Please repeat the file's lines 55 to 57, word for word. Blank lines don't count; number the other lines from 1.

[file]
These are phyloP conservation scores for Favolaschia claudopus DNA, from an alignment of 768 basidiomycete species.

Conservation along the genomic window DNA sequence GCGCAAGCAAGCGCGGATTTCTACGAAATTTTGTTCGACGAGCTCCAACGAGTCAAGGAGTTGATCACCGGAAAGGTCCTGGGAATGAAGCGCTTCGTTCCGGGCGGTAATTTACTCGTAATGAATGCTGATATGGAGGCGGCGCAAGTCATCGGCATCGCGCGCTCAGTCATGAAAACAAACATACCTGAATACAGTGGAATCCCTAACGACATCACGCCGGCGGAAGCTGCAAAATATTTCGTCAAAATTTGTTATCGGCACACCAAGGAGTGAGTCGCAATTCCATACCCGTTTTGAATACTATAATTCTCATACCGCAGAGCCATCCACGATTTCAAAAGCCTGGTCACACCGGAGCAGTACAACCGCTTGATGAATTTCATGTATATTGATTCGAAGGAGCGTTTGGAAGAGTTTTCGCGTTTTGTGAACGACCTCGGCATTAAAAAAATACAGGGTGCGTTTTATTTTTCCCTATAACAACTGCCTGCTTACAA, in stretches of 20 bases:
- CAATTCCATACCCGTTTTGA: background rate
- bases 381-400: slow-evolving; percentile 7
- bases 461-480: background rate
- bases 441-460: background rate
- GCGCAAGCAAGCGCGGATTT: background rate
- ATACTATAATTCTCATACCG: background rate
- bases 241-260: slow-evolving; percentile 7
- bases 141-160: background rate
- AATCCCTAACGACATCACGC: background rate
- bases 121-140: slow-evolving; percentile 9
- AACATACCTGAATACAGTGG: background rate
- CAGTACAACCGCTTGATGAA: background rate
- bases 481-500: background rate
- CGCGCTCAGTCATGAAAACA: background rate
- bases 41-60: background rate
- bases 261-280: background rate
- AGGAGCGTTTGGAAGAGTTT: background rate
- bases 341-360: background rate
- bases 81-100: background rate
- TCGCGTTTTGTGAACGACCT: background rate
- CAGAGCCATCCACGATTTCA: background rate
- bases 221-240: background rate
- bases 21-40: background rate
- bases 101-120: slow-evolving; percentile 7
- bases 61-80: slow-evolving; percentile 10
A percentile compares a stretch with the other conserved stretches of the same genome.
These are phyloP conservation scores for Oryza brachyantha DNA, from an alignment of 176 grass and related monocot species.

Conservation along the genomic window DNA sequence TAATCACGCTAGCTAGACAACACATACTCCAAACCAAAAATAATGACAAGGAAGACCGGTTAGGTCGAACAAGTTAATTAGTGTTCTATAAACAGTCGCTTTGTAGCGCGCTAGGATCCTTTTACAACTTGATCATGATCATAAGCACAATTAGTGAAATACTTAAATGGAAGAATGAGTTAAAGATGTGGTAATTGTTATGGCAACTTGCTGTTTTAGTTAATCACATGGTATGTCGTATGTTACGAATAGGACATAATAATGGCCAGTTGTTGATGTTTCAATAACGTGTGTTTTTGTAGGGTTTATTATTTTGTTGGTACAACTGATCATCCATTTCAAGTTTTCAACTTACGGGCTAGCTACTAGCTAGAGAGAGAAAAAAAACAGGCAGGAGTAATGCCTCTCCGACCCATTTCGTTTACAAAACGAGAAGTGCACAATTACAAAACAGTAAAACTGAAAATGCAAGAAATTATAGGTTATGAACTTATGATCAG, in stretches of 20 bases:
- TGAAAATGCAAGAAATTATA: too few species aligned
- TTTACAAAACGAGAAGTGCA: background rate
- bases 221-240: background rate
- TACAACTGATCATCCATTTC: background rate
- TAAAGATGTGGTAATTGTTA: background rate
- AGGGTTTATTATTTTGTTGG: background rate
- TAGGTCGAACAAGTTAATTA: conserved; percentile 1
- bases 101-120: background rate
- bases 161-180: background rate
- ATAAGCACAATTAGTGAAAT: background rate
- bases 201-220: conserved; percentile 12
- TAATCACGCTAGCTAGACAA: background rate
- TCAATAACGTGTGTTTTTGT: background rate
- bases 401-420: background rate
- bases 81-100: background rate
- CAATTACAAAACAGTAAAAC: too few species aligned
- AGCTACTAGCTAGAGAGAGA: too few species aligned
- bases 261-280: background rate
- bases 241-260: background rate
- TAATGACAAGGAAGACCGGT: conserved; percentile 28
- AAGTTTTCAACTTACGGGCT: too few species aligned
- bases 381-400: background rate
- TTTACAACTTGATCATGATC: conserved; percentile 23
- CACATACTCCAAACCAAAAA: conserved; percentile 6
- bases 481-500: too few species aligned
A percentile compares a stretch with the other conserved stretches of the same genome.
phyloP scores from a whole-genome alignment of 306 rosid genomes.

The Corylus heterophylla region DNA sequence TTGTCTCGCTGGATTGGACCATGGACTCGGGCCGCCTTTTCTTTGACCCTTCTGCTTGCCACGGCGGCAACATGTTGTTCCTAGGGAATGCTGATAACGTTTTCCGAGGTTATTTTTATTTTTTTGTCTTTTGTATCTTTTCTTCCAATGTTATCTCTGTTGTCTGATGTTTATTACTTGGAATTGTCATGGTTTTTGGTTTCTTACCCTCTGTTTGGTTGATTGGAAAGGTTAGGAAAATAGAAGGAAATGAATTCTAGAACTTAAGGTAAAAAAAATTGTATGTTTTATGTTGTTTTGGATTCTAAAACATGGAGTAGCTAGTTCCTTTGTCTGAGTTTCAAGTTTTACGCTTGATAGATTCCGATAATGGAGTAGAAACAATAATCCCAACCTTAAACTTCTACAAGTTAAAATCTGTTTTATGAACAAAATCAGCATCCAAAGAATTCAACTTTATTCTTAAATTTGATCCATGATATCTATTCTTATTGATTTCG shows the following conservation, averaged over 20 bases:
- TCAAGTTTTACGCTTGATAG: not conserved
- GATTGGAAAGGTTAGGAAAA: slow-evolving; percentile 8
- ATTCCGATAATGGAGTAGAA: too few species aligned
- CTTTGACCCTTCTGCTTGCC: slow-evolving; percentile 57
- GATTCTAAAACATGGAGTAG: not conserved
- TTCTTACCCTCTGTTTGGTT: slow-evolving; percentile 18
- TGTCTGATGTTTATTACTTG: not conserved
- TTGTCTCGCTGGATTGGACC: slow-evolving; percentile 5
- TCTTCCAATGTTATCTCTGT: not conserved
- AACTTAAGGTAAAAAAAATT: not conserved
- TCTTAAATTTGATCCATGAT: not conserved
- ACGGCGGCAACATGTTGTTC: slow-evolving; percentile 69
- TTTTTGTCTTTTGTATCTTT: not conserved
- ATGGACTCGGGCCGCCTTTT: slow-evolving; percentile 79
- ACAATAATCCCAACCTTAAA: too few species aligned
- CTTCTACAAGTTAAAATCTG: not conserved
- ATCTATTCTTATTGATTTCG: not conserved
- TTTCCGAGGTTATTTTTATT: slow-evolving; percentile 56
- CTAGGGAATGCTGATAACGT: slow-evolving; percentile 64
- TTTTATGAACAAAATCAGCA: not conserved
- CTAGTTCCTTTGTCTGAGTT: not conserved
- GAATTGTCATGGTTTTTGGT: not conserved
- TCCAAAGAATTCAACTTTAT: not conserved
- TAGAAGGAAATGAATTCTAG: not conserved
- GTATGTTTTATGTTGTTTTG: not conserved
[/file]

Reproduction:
- bases 481-500: too few species aligned
A percentile compares a stretch with the other conserved stretches of the same genome.
phyloP scores from a whole-genome alignment of 306 rosid genomes.